Thursday, 27 June 2019

The Un-box Room Box



My urban patio scene is large.  And given that I'm still chugging away at my mid-century build and some other ideas in the pipeline, space will get short.  I decided that I wasn't going to make the patio a traditional room box, but rather an un-boxed room box.  I'm at a loss for clever words/phrases to describe it!

The 2 walls and the base are not attached, just 3 slabs of wood.  I used a few books and vases to prop the walls up.  Next time I have my table saw out, I plan to cut a wood triangle and put a 90 degree groove in it to essentially keep the two walls together at the top while I use the scene.  The beauty of this design means I can use different backgrounds, or use the walls for other photo shoots.


The Pool


The pool is a trimmed with some scrap baseboard trim I had laying around.  On top of the trim and the "water" area, I applied wall spackle.  Or wall filler.  Or wall patch filler...whatever you call the stuff that fills holes in a drywall or plaster wall.  I then used a simple yellow sponge with a green scrubby top to texture the stucco.

The pool was my first foray into this magical water for model making.  There are a few brands out there, Magic Water and Woodland Scenics.  Both are "pour and done!" No mixing products.  That said, you can only pour 3-4mm thick at a time. In the end I did 3 pours waiting 24 hours between layers as directed.  By chance I watched a YouTube video about the water and it said that it can be cloudy for a few weeks as it slooooooooowly cures, but in the end it will dry clear.  Between pour 2 and 3 it was cloudy.  And it had every changing sections of cloudy for 3 weeks!  It finally cured and is now clear.

Had I not known about the cloudiness being normal, you might have seen that plywood go flying out my front door!


The Stones


I had enough egg cartons for the stones, but the thought of painting and cutting them up was too much.  So I took the $10.99 route.  I went to the art store and found some thick, rough, texture paper for painting and decided that it looked like stone.



The paper was 22 by 30 inches, so I have A LOT of stone available for future projects.  I took a variety of grey, off-white and brown paints and made a mess on the paper.  Then I proceeded to cut it into bricks.  The process was quick and painless, and took much less effort then egg cartons.


Some might take the time to use a ruler and make marks for the herringbone pattern.  I did not.  Sheer laziness.  I did, however, find the center of the board and made a mark there so I had a starting point, but that was it.

Once the tiles were laid, I sealed the bricks with a water based top coat and used the wall spackle as grout.  Then came many washes with brown and grey to dirty it up.  


The Concrete Walls


I have always wanted to try making a concrete effect for a mini project.  I didn't know where to start, never had the right project and was worried it would look like garbage once I had it finished.  Well, on a hope and a prayer, I took the wall spackle and gave it a try!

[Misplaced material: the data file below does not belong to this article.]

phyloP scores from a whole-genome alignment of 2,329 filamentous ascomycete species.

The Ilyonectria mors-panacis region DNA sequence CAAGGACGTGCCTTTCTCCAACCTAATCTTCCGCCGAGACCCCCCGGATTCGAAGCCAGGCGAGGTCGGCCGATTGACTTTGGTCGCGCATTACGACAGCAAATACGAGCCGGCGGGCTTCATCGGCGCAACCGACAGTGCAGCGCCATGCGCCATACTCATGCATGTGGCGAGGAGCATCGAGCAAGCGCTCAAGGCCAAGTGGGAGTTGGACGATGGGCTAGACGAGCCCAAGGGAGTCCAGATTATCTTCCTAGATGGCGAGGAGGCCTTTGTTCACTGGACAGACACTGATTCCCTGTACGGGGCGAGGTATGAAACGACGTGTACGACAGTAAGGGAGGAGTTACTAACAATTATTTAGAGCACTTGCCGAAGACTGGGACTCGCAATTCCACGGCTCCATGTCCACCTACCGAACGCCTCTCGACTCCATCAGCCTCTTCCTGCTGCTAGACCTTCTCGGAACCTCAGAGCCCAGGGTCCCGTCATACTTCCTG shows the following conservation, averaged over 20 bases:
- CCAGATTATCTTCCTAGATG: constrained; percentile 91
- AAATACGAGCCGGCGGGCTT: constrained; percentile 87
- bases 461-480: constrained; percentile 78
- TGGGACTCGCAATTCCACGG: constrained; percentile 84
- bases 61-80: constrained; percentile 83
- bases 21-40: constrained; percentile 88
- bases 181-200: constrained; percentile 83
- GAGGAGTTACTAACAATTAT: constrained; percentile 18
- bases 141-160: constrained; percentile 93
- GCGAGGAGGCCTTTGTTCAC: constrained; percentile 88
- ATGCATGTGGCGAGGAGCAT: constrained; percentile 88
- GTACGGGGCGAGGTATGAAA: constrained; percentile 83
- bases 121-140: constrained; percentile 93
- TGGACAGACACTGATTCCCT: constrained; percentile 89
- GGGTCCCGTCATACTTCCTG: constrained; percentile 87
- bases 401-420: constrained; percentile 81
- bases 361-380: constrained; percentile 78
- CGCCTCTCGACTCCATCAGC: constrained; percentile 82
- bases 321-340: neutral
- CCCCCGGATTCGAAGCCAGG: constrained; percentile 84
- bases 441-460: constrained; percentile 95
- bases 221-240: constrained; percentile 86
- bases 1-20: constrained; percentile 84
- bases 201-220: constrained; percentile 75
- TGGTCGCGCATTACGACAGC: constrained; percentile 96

There are many types of concrete walls.  Do a quick internet search and you'll see there are long panels, square panels, panels with pipes, and panels you can see holes where rebar existed.  Many options, all worthy of re-creation.  I decided to keep this first try simple with just tall panels.

I mixed the spackle with grey paint to lessen the paint needed to finish it at the end.  I then divided the walls into equal sized panels.  I taped off every second panel.  It's a two step process.  Then I applied the spackle and textured with my fancy yellow/green sponge. You definitely need an image of concrete as you texture to get the right smooches and stippling.  

Once the sections started to dry I removed the tape.  The following day, I applied tape to the spackled sections and spackled the unspackled panels.  Valuable lesson: you don't need to intentionally leave a space between the panels for effect.  I moved the tape over too far and left a huge, unnatural gap.  I then re-taped right along the stucco line and it became clear that the adjoining panels were distinct with a line between the spackle.



After everything was dry I sanded with a fine grit sand paper.  This is KEY to getting the concrete look, because it removes any obvious sponge marks or unnatural swirls.

Then its just a few simple coats of medium grey paint and a few well placed dabs of darker grey applied with a sponge.



It's a room box, no its an un-box room box!  And now its sitting in its 3 panel form neatly in my basement not taking up valuable real estate. 


Greetings From The Mini-Miniaturist


Miss Kitty is now 6 and quite the miniaturist.  She sets scenes with all her dolls and Lego on a daily basis.  But when she saw all these mini goodies out, she couldn't resist getting in there with mom!

Using my minis and a huge selection of her own, she made her own patio scenes.  No mini can be left behind, everything gets into her scene no matter the obstacle or lack of space.

I promised her I would post her accomplishments. 









Sunday, 2 June 2019

A Summer Day - A Modern Urban Patio Scene with miniatures.com





Welcome to summer!  Working with Hobby Builders Supply (HBS) and miniatures.com, I was asked to put together a summer scene using an assortment of products from miniatures.com.  Given the lack of sunshine in my area at present, how could I say no to the prospect of making some mini summer sunshine?!